Sean Penn campaigns in Venezuela — for Hugo Chavez
It’s no surprise to find actor Sean Penn on the campaign trail these days. The two-time Academy Award winner is a strong backer of President Barack Obama with a history of putting his name and celebrity panache behind left-of-center causes.
But what is starting to raise eyebrows among Americans is Penn’s campaign blessings for another friend in another country: Venezuela’s Marxist President Hugo Chavez, who will face the voters of his country Oct. 7 in a race the whole world is watching. In the past week, Chavez’s strong-armed assaults against opponent Henrique Capriles — one of which resulted in the death of a Capriles campaign worker and the wounding of two others following a rally — has made the Venezuelan election particularly incendiary.
Coupled with Chavez’s own 14-year record of intimidating political enemies, denouncing U.S. opponents, and forging alliances with America-haters from Havanna to Tehran, his behavior in his re-election makes one wonder why any American would campaign for him.
But Penn has done so, just as he has stumped for political allies in this country.
On Sunday Aug. 19, Penn was the special guest at a private fund-raising event on behalf of Dr. Raul Ruiz, the Democratic nominee for Congress in California’s 45th District. Although Ruiz is challenging Republican Rep. Mary Bono Mack in a Palm Springs-based district, the event on his behalf featuring Penn was held in a private residence in Los Angeles with the “address given upon RSVP.” Tickets for a sponsor cost $2500 and $500 for a “general supporter.”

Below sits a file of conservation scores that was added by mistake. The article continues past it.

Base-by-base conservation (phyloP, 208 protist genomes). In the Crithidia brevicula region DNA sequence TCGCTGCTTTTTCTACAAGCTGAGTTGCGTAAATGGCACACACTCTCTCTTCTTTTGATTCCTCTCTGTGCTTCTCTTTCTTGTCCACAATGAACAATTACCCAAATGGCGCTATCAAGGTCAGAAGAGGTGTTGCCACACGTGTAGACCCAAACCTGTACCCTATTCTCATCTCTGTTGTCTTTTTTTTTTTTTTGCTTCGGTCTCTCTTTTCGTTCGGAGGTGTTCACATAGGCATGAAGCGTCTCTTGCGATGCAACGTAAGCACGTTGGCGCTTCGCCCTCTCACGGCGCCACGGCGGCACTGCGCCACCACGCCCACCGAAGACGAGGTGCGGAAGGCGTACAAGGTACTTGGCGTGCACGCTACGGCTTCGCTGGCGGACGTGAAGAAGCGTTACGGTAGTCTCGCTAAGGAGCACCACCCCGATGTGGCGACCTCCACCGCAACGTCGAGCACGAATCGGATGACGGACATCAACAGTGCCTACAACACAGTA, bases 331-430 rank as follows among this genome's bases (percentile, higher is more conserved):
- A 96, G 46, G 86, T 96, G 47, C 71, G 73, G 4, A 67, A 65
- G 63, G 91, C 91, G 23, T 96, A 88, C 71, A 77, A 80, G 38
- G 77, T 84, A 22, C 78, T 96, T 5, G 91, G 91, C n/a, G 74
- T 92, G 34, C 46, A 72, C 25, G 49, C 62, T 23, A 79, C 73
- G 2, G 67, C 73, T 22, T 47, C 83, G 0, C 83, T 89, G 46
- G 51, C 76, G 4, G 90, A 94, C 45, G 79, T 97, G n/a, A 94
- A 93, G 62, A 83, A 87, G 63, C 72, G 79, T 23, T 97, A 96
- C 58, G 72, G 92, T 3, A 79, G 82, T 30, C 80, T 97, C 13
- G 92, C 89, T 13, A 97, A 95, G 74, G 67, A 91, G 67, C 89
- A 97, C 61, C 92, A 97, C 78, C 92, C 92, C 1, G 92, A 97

The timing of Penn’s appearance to raise funds for Ruiz was particularly interesting, since it occurred days after he had returned from a campaign visit on behalf of Venezuela’s Chavez. Penn joined the Marxist strongman on stage at a mass rally in the Venezuelan town of Valencia.
“Thank you very much for visiting us again, dear friend,” declared Chavez, referring to his close friend from Hollywood who had embraced him before the cheering crowd.
Both Chavez and Penn were vitriolic critics of former President George W. Bush, with the Venezuelan president once likening Bush to the devil. When three American hikers were arrested and held in Iran, Penn attempted to secure their release through Chavez, an ally of Iranian President Ahmahdinejad.
The whole embrace of Mary Bono Mack’s Democratic opponent Ruiz by a friend of Chavez gets particularly interesting when one considers that the Venezuelan’s strongest critic in the U.S. House is the congresswoman’s husband, Florida Rep. — and Senate nominee — Connie Mack. “Thugocrat” is what Mack brands Chavez.
Ruiz, of course, cannot be held responsible for other candidates his friend Penn chooses to befriend and support. But in the case of Hugo Chavez, one can expect to hear more about it between now and November.